This is an unpaid and unsolicited review of Sleepypod’s new Air pet carrier. Sleepypod sent me a carrier, at my request, to try out and review. The company has also generously given me a second, unused Air carrier to give away to one lucky reader. The giveaway will start on Monday, March 29th, and will be co-hosted by Dog Jaunt and by Edie Jarolim’s blog Will My Dog Hate Me. Check back on Monday to learn how to enter!
Sleepypod first caught my attention with a combination pet bed/carrier (the “Sleepypod”) that I praised in one of Dog Jaunt’s first posts. When I learned last fall that the company was introducing a carrier specifically designed to work for in-cabin pets (the “Air”), I was intrigued — and asked for a sample to review.
We’ve now used the Sleepypod Air on two separate trips involving several flights on different kinds of planes. It’s an outstanding carrier in ways that I’ll describe below, but it’s revolutionary in one particular way: It’s designed to compress in length from 22″ to 16″. A carrier’s length is always its Achilles heel — you want a long carrier so that your dog has room to sprawl, but U.S. airlines typically require your carrier to be only 16-19″ long (depending on the airline). The Sleepypod Air’s ends and interior padding are structured so that they can be folded up to fit the carrier lengthwise in a 16″ space (if you only fold one end up, it fits in a 19″ space). Once the flight is underway, you can pull the carrier out and turn it around under your legs — the ends fall back down, giving your dog an unusually large amount of room to maneuver.
Please note that you can still only bring a small dog onboard — the carrier is just 10.5″ tall and 10.5″ wide — but she’ll have room to stretch, and that’s rare.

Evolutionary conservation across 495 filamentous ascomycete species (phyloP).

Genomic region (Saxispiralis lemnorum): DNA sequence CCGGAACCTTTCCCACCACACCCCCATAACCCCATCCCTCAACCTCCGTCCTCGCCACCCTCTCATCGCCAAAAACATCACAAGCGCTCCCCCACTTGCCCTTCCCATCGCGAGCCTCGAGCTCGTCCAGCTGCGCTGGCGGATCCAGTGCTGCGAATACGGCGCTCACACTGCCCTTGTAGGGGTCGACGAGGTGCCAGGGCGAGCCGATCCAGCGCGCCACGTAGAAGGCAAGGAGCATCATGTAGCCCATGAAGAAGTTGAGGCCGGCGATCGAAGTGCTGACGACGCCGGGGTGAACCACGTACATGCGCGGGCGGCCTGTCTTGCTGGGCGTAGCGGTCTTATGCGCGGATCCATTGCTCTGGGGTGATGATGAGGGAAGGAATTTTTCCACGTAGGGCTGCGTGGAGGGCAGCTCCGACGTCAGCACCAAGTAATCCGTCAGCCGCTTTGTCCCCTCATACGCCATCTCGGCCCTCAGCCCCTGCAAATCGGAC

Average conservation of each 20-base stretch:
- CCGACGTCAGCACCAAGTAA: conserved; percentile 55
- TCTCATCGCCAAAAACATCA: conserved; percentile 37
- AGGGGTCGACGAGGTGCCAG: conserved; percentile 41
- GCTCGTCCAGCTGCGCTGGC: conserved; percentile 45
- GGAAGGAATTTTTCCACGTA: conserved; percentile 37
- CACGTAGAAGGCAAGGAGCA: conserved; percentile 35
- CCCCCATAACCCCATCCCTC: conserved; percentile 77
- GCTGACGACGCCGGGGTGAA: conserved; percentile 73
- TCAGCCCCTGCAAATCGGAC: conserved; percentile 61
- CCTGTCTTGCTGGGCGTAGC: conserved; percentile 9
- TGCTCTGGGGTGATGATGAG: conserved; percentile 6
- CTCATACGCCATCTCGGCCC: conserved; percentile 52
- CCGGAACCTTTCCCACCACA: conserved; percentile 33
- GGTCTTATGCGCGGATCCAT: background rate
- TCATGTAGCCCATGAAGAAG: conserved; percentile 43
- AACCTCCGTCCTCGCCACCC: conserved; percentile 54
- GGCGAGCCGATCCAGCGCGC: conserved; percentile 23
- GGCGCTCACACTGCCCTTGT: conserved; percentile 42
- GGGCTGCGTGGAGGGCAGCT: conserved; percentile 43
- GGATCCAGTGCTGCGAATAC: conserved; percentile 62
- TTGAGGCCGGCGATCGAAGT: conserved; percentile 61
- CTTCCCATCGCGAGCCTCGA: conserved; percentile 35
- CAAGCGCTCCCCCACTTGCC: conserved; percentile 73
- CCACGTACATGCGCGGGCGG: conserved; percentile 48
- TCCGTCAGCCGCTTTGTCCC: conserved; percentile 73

Here’s what we like: The carrier is made of a sturdy ballistic nylon and lined with a thick, easily-cleaned nylon. The zipper runs completely around the perimeter of the all-mesh top and ends, allowing the carrier to be collapsed when it’s not in use and allowing the top to be flipped off at the end of a journey, so the sides and bottom can function as a comfortable travel bed. Because the top and ends are all mesh, your dog has plenty of ventilation and you can see her easily from above (there are no privacy panels, so if your pet prefers cavelike solitude, this may not be the carrier for her). If you want to have the carrier mostly closed, but have one of the ends open, each end flap has a snap that can attach to the bottom of the centrally-located handle.
The bottom pad is cushy and washable. If you’re using the carrier as a travel bed for a pet you really want to pamper, you can buy a warming pad from Sleepypod that slips into the carrier’s bottom pad. But what about the cord (leading to either a car adapter or a wall adapter)? Sleepypod has positioned a large grommet in a bottom corner of the carrier, through which the cord threads. Genius!
There is a long pocket on one of the sides — there’s one on the other side, too, but it’s also the slot through which your suitcase handle passes, so I tend not to keep anything on that side. The handle and shoulder strap are both padded and comfortable. There is a harness tether — in another clever move, you can unclip it from the carrier if you prefer (most tethers are not removable, and cry out to be chewed off by a bored dog). The carrier is quite light (4 lbs.), which turned out to be a blessing — Chloe was weighed for the first time in the Air carrier, and easily came in under Jet Blue’s 20 lb. maximum.